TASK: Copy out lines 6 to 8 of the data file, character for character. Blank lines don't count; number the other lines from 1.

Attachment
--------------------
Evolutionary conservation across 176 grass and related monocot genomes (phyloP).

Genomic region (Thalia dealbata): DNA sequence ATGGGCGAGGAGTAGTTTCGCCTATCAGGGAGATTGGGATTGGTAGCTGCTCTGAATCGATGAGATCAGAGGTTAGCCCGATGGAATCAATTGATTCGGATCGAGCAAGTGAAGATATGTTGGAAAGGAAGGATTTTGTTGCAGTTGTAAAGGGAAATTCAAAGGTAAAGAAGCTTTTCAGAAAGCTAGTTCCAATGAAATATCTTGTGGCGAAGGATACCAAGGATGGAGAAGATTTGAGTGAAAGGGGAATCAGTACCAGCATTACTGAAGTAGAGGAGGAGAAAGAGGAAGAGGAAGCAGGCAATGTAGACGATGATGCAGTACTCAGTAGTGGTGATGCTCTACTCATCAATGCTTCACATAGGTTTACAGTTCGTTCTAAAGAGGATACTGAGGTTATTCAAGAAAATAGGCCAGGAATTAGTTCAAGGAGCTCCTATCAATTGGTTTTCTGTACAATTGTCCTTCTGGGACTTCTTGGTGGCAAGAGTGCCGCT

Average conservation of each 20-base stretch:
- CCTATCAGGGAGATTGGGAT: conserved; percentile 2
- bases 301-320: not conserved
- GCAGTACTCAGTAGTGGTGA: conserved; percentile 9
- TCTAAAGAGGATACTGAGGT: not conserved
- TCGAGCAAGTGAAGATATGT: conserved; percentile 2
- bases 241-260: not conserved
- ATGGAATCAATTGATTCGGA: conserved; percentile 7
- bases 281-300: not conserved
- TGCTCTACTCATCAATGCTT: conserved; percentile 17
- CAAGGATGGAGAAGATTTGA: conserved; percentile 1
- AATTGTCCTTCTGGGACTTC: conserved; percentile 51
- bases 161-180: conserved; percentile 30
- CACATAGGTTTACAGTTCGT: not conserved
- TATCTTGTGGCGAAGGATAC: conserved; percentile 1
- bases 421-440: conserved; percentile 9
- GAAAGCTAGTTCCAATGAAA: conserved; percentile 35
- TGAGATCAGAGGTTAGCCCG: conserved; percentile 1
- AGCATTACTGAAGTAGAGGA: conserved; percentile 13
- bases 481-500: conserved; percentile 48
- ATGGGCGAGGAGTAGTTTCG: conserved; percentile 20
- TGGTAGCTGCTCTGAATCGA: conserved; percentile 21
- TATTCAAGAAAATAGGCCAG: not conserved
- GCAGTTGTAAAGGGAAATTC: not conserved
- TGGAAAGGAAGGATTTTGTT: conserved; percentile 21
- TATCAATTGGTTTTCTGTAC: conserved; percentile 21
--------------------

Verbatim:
- GCAGTACTCAGTAGTGGTGA: conserved; percentile 9
- TCTAAAGAGGATACTGAGGT: not conserved
- TCGAGCAAGTGAAGATATGT: conserved; percentile 2